In addition to these benefits, while you are hidden from a spellcaster, you severely limit its options for attacking you, as most spells specify that they can only target a creature the spellcaster can see.
Because you can’t hide from a creature that can see you clearly, an individual attempting to hide from another creature in an area without environmental effects such as thick fog or darkness will almost certainly have to seek cover. Just how much cover is needed to hide depends on various factors, all left up to the DM’s discretion. To preserve the usefulness of the lightfoot halfling’s Naturally Stealthy feature, we recommend requiring regular creatures have at least three-quarters cover in order to hide.
Note that even if a target has total cover, it is not necessarily hidden. Hiding involves concealing all traces of your presence, including sound and light. You can’t hide behind a low wall if you’re carrying a torch, even if you go entirely prone to have total cover. Even an invisible creature does not automatically count as hidden, as it might give away its position by making noise or producing other “signs of its passage”.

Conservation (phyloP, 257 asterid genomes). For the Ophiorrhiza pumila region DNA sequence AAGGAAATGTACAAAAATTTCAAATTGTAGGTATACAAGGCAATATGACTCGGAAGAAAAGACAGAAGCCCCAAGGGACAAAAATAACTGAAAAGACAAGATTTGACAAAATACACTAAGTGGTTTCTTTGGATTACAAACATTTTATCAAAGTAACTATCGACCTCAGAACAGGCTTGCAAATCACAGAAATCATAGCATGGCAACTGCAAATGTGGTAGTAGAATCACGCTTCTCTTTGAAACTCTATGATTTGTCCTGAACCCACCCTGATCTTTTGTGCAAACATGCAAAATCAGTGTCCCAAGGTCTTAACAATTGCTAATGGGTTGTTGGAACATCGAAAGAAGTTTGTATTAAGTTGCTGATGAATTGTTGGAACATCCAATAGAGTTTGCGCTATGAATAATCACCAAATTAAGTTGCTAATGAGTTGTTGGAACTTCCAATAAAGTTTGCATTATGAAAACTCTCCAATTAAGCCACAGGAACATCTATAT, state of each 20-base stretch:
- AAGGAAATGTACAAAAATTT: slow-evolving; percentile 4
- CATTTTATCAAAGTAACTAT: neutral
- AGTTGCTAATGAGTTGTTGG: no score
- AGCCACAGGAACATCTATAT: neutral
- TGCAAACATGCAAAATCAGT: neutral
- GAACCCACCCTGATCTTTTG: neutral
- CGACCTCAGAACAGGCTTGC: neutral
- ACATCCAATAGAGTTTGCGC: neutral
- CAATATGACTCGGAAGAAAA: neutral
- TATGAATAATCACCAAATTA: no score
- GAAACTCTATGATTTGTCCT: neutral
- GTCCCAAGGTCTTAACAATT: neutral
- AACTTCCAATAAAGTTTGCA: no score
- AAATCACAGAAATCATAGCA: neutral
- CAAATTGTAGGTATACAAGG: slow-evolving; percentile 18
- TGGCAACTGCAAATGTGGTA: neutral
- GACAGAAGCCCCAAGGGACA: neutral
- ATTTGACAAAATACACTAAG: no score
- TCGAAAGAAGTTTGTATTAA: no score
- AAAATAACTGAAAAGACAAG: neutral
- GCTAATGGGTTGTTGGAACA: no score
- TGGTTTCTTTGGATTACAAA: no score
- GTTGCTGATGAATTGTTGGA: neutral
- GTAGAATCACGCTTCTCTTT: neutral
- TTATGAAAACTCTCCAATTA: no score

As mentioned above, a successful Wisdom (Perception) check will reveal the presence of hidden creatures if the check’s total exceeds the result of the creature’s Dexterity (Stealth) check. This also means that if the total of the Dexterity (Stealth) check doesn’t exceed a creature’s passive Wisdom (Perception) score, you aren’t hidden from it. As well, if you hid by retreating behind total cover and the creature from which you were hiding moves to regain line of sight, your position will be revealed.
Additionally, the Hiding sidebar from page 177 in the Player’s Handbook details the following:
In combat, most creatures stay alert for signs of danger all around, so if you come out of hiding and approach a creature, it usually sees you. However, under certain circumstances, the DM might allow you to stay hidden as you approach a creature that is distracted, allowing you to gain advantage on an attack roll before you are seen.